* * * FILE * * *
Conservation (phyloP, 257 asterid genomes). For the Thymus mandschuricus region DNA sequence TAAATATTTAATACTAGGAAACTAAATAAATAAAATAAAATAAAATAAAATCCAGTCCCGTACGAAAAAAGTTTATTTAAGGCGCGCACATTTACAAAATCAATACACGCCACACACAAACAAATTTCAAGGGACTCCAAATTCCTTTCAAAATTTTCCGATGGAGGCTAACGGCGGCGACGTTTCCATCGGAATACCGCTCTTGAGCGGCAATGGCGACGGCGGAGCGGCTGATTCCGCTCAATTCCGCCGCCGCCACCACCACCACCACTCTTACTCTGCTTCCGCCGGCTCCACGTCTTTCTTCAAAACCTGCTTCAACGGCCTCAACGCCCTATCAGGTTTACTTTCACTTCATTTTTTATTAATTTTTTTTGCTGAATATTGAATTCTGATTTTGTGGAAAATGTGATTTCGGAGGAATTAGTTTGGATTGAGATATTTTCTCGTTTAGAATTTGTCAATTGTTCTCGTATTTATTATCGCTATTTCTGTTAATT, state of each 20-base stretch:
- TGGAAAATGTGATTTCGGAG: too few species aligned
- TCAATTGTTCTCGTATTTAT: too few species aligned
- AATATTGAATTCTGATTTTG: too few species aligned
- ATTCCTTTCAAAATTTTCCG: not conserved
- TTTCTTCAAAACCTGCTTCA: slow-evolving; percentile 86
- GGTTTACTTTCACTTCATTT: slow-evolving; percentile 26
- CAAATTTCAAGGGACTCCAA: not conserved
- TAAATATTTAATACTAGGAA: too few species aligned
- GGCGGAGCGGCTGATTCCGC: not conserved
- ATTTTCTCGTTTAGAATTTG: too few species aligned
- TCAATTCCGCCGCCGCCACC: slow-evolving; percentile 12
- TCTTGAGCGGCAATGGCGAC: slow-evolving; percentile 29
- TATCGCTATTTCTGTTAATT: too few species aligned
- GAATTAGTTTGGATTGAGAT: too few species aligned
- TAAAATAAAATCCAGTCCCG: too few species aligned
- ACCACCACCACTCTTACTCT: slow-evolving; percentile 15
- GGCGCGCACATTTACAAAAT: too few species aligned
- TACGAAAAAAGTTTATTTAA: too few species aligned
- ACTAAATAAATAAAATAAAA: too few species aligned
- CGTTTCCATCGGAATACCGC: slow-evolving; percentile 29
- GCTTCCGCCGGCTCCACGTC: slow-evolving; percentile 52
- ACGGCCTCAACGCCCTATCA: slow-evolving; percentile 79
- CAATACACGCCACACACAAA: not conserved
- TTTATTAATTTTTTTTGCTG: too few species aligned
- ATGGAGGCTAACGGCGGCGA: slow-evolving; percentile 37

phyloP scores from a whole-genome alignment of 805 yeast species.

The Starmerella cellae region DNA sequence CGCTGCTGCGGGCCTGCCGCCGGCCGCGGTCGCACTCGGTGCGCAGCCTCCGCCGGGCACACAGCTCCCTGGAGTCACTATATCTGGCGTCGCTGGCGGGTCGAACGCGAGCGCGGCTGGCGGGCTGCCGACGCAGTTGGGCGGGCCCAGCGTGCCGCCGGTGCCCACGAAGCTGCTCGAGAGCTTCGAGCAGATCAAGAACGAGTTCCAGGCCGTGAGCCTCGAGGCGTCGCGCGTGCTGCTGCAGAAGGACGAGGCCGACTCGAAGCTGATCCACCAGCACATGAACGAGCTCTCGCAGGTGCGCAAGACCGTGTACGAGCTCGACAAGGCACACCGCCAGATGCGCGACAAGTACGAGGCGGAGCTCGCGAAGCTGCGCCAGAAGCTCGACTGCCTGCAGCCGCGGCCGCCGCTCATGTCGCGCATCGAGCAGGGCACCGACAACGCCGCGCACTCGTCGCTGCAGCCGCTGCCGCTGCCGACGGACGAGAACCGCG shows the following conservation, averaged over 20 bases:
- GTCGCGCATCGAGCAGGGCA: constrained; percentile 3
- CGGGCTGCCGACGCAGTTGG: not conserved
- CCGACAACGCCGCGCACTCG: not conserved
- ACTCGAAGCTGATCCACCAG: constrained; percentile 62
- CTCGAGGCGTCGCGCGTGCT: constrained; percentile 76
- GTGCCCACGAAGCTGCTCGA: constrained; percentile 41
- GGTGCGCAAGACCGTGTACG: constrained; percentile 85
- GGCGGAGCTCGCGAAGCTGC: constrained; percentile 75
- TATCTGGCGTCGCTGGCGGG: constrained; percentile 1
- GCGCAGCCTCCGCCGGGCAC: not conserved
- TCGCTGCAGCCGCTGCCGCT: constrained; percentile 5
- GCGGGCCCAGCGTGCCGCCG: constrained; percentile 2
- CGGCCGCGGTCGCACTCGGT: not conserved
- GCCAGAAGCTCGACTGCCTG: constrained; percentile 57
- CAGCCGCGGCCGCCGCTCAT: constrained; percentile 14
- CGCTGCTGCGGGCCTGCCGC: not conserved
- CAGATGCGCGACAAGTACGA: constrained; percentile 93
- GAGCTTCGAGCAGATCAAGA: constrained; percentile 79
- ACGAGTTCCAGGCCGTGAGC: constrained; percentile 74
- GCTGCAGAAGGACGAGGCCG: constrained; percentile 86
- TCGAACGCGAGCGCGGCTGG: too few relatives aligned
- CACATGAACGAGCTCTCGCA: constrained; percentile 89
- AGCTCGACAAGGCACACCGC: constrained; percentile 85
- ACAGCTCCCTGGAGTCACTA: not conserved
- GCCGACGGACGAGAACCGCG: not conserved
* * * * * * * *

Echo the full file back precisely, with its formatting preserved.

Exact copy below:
Conservation (phyloP, 257 asterid genomes). For the Thymus mandschuricus region DNA sequence TAAATATTTAATACTAGGAAACTAAATAAATAAAATAAAATAAAATAAAATCCAGTCCCGTACGAAAAAAGTTTATTTAAGGCGCGCACATTTACAAAATCAATACACGCCACACACAAACAAATTTCAAGGGACTCCAAATTCCTTTCAAAATTTTCCGATGGAGGCTAACGGCGGCGACGTTTCCATCGGAATACCGCTCTTGAGCGGCAATGGCGACGGCGGAGCGGCTGATTCCGCTCAATTCCGCCGCCGCCACCACCACCACCACTCTTACTCTGCTTCCGCCGGCTCCACGTCTTTCTTCAAAACCTGCTTCAACGGCCTCAACGCCCTATCAGGTTTACTTTCACTTCATTTTTTATTAATTTTTTTTGCTGAATATTGAATTCTGATTTTGTGGAAAATGTGATTTCGGAGGAATTAGTTTGGATTGAGATATTTTCTCGTTTAGAATTTGTCAATTGTTCTCGTATTTATTATCGCTATTTCTGTTAATT, state of each 20-base stretch:
- TGGAAAATGTGATTTCGGAG: too few species aligned
- TCAATTGTTCTCGTATTTAT: too few species aligned
- AATATTGAATTCTGATTTTG: too few species aligned
- ATTCCTTTCAAAATTTTCCG: not conserved
- TTTCTTCAAAACCTGCTTCA: slow-evolving; percentile 86
- GGTTTACTTTCACTTCATTT: slow-evolving; percentile 26
- CAAATTTCAAGGGACTCCAA: not conserved
- TAAATATTTAATACTAGGAA: too few species aligned
- GGCGGAGCGGCTGATTCCGC: not conserved
- ATTTTCTCGTTTAGAATTTG: too few species aligned
- TCAATTCCGCCGCCGCCACC: slow-evolving; percentile 12
- TCTTGAGCGGCAATGGCGAC: slow-evolving; percentile 29
- TATCGCTATTTCTGTTAATT: too few species aligned
- GAATTAGTTTGGATTGAGAT: too few species aligned
- TAAAATAAAATCCAGTCCCG: too few species aligned
- ACCACCACCACTCTTACTCT: slow-evolving; percentile 15
- GGCGCGCACATTTACAAAAT: too few species aligned
- TACGAAAAAAGTTTATTTAA: too few species aligned
- ACTAAATAAATAAAATAAAA: too few species aligned
- CGTTTCCATCGGAATACCGC: slow-evolving; percentile 29
- GCTTCCGCCGGCTCCACGTC: slow-evolving; percentile 52
- ACGGCCTCAACGCCCTATCA: slow-evolving; percentile 79
- CAATACACGCCACACACAAA: not conserved
- TTTATTAATTTTTTTTGCTG: too few species aligned
- ATGGAGGCTAACGGCGGCGA: slow-evolving; percentile 37

phyloP scores from a whole-genome alignment of 805 yeast species.

The Starmerella cellae region DNA sequence CGCTGCTGCGGGCCTGCCGCCGGCCGCGGTCGCACTCGGTGCGCAGCCTCCGCCGGGCACACAGCTCCCTGGAGTCACTATATCTGGCGTCGCTGGCGGGTCGAACGCGAGCGCGGCTGGCGGGCTGCCGACGCAGTTGGGCGGGCCCAGCGTGCCGCCGGTGCCCACGAAGCTGCTCGAGAGCTTCGAGCAGATCAAGAACGAGTTCCAGGCCGTGAGCCTCGAGGCGTCGCGCGTGCTGCTGCAGAAGGACGAGGCCGACTCGAAGCTGATCCACCAGCACATGAACGAGCTCTCGCAGGTGCGCAAGACCGTGTACGAGCTCGACAAGGCACACCGCCAGATGCGCGACAAGTACGAGGCGGAGCTCGCGAAGCTGCGCCAGAAGCTCGACTGCCTGCAGCCGCGGCCGCCGCTCATGTCGCGCATCGAGCAGGGCACCGACAACGCCGCGCACTCGTCGCTGCAGCCGCTGCCGCTGCCGACGGACGAGAACCGCG shows the following conservation, averaged over 20 bases:
- GTCGCGCATCGAGCAGGGCA: constrained; percentile 3
- CGGGCTGCCGACGCAGTTGG: not conserved
- CCGACAACGCCGCGCACTCG: not conserved
- ACTCGAAGCTGATCCACCAG: constrained; percentile 62
- CTCGAGGCGTCGCGCGTGCT: constrained; percentile 76
- GTGCCCACGAAGCTGCTCGA: constrained; percentile 41
- GGTGCGCAAGACCGTGTACG: constrained; percentile 85
- GGCGGAGCTCGCGAAGCTGC: constrained; percentile 75
- TATCTGGCGTCGCTGGCGGG: constrained; percentile 1
- GCGCAGCCTCCGCCGGGCAC: not conserved
- TCGCTGCAGCCGCTGCCGCT: constrained; percentile 5
- GCGGGCCCAGCGTGCCGCCG: constrained; percentile 2
- CGGCCGCGGTCGCACTCGGT: not conserved
- GCCAGAAGCTCGACTGCCTG: constrained; percentile 57
- CAGCCGCGGCCGCCGCTCAT: constrained; percentile 14
- CGCTGCTGCGGGCCTGCCGC: not conserved
- CAGATGCGCGACAAGTACGA: constrained; percentile 93
- GAGCTTCGAGCAGATCAAGA: constrained; percentile 79
- ACGAGTTCCAGGCCGTGAGC: constrained; percentile 74
- GCTGCAGAAGGACGAGGCCG: constrained; percentile 86
- TCGAACGCGAGCGCGGCTGG: too few relatives aligned
- CACATGAACGAGCTCTCGCA: constrained; percentile 89
- AGCTCGACAAGGCACACCGC: constrained; percentile 85
- ACAGCTCCCTGGAGTCACTA: not conserved
- GCCGACGGACGAGAACCGCG: not conserved